3. You can depart from that rule where it is necessary to ensure that the claimant is not over-compensated or under-compensated having regard to events which have occurred since the date of breach, in particular where matters which were contingencies at the date of breach have become faits accomplis later.

4. Where this is necessary, one way of departing from the rule is to assess the damages as at a later date. Another approach is to assess damages as at the date of breach, but in the light of later events.

In claims for professional negligence against solicitors and barristers where the lawyer’s negligence has resulted in their client losing the chance to bring a claim against a third party, a second set of principles apply to the quantification of damages. Here, the court must value the chance which has been lost. That means the court must assess the client’s prospects of success. If the underlying claim was certain to fail anyway, it will have had no value and the claimant will have no loss as a result of the lawyer’s negligence.

In Ridgewood Properties Group Ltd & Anor v Kilpatrick Stockton Llp & Ors [2014] the First Claimant (“RPG”) entered into a series of 9 contracts with Texaco Ltd (in its then and later names) (“Texaco”), known as the Airspace Agreements. Here RPG acquired conditional options to buy sites used by Texaco that were or included petrol filling station shops. RPG would apply for planning permission for redevelopment to become a shop with flats above. On planning permission, RPG would take a building lease of the site and carry out the development, and then, RPG would either acquire the freehold or a long lease of the site, subject to Texaco retaining the shop.

In apparent repudiatory breach of the options Texaco sold the 9 sites, to Somerfield Stores Ltd (“Somerfield”) and Azure Properties LLP (“Azure”), without reserving to RPG the power to compel Somerfield or Azure to perform Texaco’s obligations to RPG under the Airspace Agreements.

RPG claimed that their solicitors had negligently failed to advise RPG about their right to terminate the Airspace Agreements prior to March 2006. RPG said that, if the solicitors had advised that Texaco’s apparent repudiatory breach of the Airspace Agreements enabled RPG to terminate the Agreements and claim damages for loss of opportunity to perform them, RPG would have done so, and would not have continued to seek planning permissions.

The court concluded that irrespective of any repudiation of the Agreements by Texaco, RPG had never had a real prospect of successfully obtaining the planning permissions anyway, so any claim for wasted costs would fail. Going ahead with something which (independently of any Texaco breach or solicitor’s negligence) they had no chance of getting had broken the causal link between any Texaco breach of contract/solicitor’s negligence and their loss incurred in wasting expenditure on planning applications: as that loss was always bound to occur if they went ahead with applications which had no prospects of success – regardless of the status of the Airspace Agreements.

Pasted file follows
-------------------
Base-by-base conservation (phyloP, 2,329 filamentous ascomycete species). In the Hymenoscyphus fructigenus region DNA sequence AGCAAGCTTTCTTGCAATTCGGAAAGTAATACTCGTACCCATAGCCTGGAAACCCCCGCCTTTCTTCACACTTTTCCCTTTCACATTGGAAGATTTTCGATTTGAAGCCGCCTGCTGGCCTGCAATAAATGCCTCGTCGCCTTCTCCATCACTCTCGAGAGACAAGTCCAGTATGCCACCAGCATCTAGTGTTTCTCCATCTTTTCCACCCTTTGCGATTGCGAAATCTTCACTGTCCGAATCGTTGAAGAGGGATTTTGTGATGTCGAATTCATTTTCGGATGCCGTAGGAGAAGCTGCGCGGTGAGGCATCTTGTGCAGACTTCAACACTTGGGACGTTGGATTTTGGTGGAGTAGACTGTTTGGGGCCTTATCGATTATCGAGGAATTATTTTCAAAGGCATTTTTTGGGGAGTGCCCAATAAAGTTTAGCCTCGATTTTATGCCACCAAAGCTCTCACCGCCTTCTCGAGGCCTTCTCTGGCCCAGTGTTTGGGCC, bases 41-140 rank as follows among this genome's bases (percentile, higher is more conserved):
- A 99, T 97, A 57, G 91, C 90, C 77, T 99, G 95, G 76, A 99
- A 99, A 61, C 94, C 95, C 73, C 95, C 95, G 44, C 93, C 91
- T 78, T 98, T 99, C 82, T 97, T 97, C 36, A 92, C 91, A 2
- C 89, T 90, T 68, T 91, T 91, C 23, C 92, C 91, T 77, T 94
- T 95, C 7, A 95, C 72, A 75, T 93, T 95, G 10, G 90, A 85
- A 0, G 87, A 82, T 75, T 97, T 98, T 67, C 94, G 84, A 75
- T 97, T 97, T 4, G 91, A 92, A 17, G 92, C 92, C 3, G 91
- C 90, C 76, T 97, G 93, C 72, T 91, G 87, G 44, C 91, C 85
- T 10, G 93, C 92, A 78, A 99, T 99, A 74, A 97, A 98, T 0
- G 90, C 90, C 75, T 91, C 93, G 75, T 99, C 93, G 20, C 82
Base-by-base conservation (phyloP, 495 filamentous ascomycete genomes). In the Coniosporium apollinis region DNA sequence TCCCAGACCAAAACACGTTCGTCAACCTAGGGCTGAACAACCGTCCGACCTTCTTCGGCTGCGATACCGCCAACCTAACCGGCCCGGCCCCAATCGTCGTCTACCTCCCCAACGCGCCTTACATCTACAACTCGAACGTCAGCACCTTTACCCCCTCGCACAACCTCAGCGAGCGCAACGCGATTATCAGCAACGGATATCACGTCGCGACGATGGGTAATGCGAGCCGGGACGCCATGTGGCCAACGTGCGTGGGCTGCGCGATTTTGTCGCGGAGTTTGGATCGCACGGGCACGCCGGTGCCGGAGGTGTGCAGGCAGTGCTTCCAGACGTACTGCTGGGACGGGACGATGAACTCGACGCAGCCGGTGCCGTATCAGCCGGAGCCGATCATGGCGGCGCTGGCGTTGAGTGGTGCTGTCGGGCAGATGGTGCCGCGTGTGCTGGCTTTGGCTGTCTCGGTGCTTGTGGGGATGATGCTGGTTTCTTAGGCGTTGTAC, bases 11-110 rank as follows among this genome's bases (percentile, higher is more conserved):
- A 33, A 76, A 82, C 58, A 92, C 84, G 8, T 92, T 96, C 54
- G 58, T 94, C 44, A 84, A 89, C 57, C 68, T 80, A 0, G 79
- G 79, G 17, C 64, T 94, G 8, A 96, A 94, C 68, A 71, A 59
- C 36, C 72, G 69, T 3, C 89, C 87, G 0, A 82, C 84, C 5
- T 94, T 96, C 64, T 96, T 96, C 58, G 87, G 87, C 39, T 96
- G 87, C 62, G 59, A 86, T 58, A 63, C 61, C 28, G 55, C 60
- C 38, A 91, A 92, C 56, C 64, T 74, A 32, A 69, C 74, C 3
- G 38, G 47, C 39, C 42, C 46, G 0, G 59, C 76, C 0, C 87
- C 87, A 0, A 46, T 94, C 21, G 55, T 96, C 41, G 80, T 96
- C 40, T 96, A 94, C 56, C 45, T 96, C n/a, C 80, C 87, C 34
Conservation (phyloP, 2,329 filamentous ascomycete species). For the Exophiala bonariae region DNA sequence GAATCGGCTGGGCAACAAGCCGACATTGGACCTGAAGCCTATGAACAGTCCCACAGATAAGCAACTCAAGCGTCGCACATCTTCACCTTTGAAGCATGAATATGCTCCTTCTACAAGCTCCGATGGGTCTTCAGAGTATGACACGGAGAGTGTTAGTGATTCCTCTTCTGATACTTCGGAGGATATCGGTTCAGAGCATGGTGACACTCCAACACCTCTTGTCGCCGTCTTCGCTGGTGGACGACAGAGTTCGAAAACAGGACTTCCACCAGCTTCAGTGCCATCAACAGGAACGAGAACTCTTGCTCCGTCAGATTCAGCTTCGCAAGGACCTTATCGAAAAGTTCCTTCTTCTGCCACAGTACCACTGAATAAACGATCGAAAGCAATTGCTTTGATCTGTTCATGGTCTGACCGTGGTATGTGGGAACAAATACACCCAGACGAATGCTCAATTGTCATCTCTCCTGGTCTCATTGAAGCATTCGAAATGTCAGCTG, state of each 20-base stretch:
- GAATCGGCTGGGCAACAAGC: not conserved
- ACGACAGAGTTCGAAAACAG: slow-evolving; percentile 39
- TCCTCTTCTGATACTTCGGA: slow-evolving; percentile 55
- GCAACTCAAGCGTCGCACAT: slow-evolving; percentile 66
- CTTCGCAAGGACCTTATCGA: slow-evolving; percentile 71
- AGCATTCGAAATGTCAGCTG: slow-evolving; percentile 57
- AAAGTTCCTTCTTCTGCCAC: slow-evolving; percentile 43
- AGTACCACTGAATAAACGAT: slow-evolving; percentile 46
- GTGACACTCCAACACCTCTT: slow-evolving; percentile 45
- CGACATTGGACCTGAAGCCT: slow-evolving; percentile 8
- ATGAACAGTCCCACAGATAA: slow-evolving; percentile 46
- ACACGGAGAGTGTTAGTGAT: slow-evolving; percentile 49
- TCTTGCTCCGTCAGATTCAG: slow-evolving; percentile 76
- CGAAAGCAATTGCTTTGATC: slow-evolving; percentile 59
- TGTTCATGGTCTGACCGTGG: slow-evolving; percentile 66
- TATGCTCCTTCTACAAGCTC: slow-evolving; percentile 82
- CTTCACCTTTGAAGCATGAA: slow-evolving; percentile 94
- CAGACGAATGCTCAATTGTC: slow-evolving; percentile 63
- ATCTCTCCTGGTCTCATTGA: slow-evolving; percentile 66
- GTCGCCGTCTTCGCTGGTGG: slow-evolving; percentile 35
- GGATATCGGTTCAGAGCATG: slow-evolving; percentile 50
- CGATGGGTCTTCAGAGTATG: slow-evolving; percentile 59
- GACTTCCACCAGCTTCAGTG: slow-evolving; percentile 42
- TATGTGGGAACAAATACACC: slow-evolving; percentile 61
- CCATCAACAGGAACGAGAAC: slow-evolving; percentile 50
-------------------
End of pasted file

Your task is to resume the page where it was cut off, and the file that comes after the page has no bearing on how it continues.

This blog has been posted out of general interest. It does not replace the need to get bespoke legal advice in individual cases.

Property buyer bore restrictive covenant losses incurred after ignoring solicitor’s belated advice

In Darby & Darby (A Firm) v Joyce [2014] Mrs Joyce bought a house subject to covenants “Not to make any alteration or addition to the exterior or external appearance of the Property [Tamarisk] or the buildings thereon nor to erect any walls, fences or buildings (whether temporary or otherwise) without first obtaining the written consent of the Transferor [the Hoyles]”

Darby & Darby solicitors did not advise her, during their handling of her purchase, as to the existence of the covenants and she began internal and external alterations. Only when the Hoyles had indicated the imminence of injunction proceedings the following December did Darby and Darby tell Mrs Joyce to stop work.

Mrs Joyce ignored the advice suspending work only on the patio causing further wasted expense and her having to pay the costs of injunction proceedings.

Darby and Darby denied liability for those further expenses and costs.

The Court of Appeal agreed.

Whilst Mr Darby had not previously given comprehensive advice as to the effect of the covenants, she had understood the advice he had given her on 10 January. She was being advised to stop work and settle or else face litigation. Albeit he should have sent her away to get independent advice, the advice was good. She elected to reject it. So she was the cause of the injunction proceedings and, their costs.

So the Court of Appeal upheld the solicitors’ appeal against the lower court’s order that they compensate for those further expenses and additional costs.

This blog has been posted out of general interest. It does not remove the need to get bespoke legal advice in individual cases.